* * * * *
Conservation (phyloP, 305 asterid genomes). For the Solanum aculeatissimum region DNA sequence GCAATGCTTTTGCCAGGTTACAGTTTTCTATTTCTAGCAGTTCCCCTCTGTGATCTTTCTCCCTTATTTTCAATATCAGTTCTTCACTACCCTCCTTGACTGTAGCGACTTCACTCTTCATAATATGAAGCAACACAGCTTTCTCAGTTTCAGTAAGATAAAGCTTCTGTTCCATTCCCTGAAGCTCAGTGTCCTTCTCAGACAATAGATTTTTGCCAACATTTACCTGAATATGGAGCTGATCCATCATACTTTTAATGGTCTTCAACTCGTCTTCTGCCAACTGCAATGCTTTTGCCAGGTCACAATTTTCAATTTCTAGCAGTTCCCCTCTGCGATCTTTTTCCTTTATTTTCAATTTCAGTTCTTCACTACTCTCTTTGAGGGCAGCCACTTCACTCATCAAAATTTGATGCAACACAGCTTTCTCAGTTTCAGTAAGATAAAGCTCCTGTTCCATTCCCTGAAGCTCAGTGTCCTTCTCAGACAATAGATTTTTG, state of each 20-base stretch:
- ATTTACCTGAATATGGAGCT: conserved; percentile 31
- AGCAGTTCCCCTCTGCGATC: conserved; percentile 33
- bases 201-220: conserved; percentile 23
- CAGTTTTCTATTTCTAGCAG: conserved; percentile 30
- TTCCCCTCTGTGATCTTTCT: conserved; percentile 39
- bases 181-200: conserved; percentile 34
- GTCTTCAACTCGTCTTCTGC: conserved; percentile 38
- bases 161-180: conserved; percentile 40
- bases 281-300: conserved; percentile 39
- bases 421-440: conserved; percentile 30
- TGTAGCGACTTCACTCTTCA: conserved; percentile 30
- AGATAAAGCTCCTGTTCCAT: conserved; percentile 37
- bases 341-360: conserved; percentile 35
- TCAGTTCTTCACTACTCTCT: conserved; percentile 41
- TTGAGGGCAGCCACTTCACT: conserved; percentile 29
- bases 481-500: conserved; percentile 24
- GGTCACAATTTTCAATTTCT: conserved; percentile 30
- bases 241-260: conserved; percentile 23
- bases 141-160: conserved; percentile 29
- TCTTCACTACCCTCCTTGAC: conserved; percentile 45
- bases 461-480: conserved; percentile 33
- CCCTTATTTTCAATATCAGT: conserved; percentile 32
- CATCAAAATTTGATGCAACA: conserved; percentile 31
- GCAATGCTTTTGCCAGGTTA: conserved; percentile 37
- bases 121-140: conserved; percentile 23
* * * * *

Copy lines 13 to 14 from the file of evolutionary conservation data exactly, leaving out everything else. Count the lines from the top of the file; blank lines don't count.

- AGATAAAGCTCCTGTTCCAT: conserved; percentile 37
- bases 341-360: conserved; percentile 35